The Canadian miner, the world’s largest producer of the fertilizer by capacity, expects strong demand to continue this year as North American farmers seek to replenish soil nutrients after record harvests.
Mosaic Mining News
Mosaic was charged with fines of more than more than $85,000 after a worker's leg was crushed in a conveyer in February 2014.
A reworked sale process for plants located in the southeastern city of Cubatão was reportedly launched in recent days.
The firm anticipates “challenging market fundamentals” in the phosphate-fertilizer market, adding that it is currently assessing the value of some assets, which may lead to writedowns.
Decision to resume operations at the mine was based on Mosaic's expectations that 2017 will be a stronger year for the potash industry.
Instead, the company is moving forward with a new prefeasibility study for the Argentina-based asset.
The 114 miners who were trapped underground following a fire are now home and operations will resume today.
Mosaic has agreed to acquire most of Vale's phosphate assets in Brazil, its stake in Peru's Bayovar mine and the firm’s Kronau potash project, in Canada.
The company also said it expects layoffs resulting from temporary production halts at its Lanigan and Allan mines in early 2017.
The last half of 2016 has proven to be extraordinary for potash as several mega deals may finally re-spark the sector.
If prices for the commodities it mines continue to pick up, the firm must cancel plans to sell some of its best assets.
Most of the division’s assets will be acquired by Mosaic, the world’s largest producer of phosphate fertilizer.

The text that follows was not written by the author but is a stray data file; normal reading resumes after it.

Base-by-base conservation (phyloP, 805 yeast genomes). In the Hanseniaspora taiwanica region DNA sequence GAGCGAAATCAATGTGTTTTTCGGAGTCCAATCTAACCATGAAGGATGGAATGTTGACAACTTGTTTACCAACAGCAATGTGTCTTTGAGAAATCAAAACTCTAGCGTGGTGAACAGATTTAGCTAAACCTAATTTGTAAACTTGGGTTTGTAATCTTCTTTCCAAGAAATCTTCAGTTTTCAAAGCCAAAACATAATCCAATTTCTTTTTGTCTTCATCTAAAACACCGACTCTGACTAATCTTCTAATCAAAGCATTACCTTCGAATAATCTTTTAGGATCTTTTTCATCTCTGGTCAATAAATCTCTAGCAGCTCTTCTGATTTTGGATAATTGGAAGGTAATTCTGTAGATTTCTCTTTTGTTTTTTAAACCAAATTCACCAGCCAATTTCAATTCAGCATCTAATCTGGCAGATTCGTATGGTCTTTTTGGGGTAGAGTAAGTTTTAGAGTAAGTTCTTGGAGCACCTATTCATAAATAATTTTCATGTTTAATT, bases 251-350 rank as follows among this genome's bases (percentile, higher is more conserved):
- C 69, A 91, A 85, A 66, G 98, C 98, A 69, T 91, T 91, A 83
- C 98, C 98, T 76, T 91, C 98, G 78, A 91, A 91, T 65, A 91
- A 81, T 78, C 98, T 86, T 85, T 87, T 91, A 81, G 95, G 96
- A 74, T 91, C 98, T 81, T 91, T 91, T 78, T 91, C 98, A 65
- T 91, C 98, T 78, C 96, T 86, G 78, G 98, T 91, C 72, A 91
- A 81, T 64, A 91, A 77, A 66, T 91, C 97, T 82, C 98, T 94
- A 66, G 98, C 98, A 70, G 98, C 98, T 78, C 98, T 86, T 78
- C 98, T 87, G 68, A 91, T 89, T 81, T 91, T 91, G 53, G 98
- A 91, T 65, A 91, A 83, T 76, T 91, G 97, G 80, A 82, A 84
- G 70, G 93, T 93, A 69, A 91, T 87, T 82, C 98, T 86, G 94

The deal, the biggest Canadian merger since CNOOC Ltd. bought Nexen Energy ULC in 2013, would create the world’s largest crop-nutrient supplier, worth about $36 billion.
Case study of how favorable results were achieved with a new wireless communication network at Mosaic Four Corners' phosphate mines.
Long-rumoured deal with US Mosaic to buy Brazilian unit worth up to $3 billion goes quiet.
The combined firm will be the world's largest crop nutrient producer and third largest natural resource company in Canada.
A tie-up could produce a fertilizer giant worth more than $30 billion.
The company has set Jan. 3 as the restart date for the mine, but that may change based on market conditions.
A cash-and-stock deal is said to be the favourite option at this point, though the parties are also discussing other alternatives.
It expects to sell the key crop nutrient for $200-230 a tonne in the current quarter, compared to an average price of $254 a tonne in the previous three-month period.
The company also fell behind the consensus estimates for both earnings and revenue.
Company has laid off 46 unionized workers, or 8 percent of the workforce, at its Colonsay, Saskatchewan potash mine as potash supply is outstripping demand.
After being practically absent from the Indian market for two years, the Russian firm has signed a three-year supply contract with IPL.
The move would allow the potash firm to reacquire Class A or common shares, through open market purchases, accelerated share repurchase arrangements, privately negotiated transactions or otherwise.
While it did not release price terms, it is believed the group will be selling its crop nutrient for US$315 per a tonne,